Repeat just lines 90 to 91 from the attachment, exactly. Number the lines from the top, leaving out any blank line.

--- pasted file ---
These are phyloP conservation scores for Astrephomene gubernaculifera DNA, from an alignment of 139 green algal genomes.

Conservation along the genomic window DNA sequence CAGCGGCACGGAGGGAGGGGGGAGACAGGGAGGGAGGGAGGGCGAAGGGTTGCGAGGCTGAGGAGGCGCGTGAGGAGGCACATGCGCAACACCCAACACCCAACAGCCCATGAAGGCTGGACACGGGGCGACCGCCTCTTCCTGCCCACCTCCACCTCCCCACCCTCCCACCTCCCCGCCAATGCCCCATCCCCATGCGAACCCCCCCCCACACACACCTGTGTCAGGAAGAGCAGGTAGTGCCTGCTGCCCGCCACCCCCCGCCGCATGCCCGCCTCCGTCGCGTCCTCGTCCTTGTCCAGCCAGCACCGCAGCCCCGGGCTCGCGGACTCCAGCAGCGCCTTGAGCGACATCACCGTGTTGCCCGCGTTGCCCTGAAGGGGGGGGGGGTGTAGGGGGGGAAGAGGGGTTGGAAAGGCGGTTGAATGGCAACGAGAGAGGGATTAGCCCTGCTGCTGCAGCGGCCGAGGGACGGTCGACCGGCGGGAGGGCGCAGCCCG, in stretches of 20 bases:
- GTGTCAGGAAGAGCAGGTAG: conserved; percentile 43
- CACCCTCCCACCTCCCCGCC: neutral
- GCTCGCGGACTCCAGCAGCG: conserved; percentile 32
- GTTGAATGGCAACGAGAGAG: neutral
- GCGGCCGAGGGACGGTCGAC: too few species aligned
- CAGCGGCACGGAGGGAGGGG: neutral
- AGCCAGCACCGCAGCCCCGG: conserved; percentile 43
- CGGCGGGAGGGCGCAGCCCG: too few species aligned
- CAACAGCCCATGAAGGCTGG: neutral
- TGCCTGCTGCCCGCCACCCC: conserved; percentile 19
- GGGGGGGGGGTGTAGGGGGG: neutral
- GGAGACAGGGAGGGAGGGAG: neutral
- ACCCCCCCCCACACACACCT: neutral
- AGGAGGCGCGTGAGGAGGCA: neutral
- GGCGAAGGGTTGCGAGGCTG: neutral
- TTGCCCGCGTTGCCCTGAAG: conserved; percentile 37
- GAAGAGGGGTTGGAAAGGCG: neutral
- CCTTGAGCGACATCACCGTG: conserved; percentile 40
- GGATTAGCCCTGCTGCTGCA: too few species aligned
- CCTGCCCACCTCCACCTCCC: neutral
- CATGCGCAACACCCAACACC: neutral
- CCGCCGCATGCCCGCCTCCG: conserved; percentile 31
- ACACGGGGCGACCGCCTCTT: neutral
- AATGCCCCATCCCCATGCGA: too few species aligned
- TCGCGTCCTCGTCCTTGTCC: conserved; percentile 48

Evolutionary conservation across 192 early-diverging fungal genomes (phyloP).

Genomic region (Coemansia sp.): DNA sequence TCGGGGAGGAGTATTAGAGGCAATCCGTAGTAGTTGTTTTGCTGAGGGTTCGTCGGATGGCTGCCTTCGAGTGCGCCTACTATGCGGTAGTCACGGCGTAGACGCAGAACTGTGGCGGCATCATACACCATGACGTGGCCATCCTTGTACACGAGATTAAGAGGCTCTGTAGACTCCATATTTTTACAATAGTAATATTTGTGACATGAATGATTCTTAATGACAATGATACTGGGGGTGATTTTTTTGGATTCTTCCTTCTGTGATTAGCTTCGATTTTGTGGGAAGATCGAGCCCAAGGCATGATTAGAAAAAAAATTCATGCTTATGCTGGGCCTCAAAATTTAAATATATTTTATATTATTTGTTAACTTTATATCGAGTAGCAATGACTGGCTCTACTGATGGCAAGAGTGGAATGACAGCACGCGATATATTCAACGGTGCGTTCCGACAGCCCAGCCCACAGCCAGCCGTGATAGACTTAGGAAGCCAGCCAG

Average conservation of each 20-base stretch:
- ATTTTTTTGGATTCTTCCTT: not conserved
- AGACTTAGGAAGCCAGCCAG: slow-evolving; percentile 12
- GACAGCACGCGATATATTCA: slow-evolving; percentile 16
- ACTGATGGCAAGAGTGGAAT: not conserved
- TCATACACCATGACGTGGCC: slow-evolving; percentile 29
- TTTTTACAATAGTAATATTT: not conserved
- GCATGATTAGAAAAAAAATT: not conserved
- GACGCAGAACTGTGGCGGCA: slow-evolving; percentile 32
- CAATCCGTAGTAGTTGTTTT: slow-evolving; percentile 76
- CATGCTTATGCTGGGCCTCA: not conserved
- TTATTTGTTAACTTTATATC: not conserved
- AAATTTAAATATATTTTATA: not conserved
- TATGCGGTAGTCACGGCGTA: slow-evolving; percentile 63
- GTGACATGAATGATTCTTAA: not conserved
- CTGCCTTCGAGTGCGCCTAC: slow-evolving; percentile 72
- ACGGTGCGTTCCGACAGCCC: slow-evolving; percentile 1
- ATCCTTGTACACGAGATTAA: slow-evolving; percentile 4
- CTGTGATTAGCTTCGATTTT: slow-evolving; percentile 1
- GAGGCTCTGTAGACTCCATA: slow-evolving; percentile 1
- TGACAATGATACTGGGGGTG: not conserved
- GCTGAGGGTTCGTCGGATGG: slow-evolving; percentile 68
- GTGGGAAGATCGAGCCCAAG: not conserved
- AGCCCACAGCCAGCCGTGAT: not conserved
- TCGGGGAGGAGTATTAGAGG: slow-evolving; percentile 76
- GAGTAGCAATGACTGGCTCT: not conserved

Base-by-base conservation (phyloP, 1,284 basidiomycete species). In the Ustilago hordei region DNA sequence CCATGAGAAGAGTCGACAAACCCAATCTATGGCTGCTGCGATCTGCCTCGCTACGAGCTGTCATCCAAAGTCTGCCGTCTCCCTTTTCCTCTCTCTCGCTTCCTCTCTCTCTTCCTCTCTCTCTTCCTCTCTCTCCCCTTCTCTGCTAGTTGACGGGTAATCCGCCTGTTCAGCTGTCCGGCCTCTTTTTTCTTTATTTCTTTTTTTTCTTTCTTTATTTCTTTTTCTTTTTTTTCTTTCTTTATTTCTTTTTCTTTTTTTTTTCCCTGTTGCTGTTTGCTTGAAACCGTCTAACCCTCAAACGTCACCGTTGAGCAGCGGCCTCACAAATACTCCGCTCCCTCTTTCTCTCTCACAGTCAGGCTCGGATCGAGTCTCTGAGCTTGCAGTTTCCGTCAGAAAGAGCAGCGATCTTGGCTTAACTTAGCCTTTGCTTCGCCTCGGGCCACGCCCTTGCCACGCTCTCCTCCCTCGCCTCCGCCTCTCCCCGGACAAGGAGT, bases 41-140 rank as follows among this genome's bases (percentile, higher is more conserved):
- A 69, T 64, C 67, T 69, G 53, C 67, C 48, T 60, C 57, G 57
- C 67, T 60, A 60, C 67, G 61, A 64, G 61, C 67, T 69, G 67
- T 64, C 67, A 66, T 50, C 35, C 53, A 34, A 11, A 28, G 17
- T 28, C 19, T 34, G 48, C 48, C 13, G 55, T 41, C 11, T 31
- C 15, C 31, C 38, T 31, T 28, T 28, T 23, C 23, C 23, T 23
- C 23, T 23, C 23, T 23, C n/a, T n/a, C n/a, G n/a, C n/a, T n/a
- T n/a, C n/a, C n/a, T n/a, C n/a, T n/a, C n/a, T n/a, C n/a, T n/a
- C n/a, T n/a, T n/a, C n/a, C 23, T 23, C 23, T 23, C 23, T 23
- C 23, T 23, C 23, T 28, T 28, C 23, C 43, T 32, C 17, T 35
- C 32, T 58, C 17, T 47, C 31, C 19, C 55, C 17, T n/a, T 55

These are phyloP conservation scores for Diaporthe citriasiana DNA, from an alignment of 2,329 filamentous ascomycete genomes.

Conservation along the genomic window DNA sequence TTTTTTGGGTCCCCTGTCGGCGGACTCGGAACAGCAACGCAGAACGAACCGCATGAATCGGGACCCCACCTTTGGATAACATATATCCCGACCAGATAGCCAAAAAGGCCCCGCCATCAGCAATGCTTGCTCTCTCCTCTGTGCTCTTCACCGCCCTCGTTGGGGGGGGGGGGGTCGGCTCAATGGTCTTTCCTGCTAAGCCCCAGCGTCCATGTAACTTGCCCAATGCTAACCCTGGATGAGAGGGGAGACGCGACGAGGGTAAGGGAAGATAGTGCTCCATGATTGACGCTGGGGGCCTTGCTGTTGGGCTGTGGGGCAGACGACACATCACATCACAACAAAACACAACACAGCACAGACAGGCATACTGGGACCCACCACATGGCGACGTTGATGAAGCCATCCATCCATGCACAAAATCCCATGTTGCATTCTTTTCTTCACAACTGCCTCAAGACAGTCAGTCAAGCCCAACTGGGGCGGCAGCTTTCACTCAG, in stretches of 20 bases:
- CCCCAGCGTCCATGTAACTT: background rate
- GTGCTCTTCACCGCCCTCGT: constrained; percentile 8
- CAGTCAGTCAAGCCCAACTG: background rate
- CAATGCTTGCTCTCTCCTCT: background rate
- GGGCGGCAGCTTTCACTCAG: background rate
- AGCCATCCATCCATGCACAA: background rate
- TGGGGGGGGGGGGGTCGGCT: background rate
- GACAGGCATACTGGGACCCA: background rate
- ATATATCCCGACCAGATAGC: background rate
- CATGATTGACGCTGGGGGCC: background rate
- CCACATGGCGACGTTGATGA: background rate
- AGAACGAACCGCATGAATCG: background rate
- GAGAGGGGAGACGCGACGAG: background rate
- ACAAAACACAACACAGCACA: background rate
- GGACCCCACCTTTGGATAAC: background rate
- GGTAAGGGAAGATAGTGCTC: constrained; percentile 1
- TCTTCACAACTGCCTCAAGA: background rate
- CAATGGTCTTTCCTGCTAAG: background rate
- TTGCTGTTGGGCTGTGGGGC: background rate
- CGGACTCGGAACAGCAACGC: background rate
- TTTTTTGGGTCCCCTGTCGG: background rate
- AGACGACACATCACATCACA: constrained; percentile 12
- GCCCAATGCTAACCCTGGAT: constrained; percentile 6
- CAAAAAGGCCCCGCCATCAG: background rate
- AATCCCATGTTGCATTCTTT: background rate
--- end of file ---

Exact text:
- AGACGACACATCACATCACA: constrained; percentile 12
- GCCCAATGCTAACCCTGGAT: constrained; percentile 6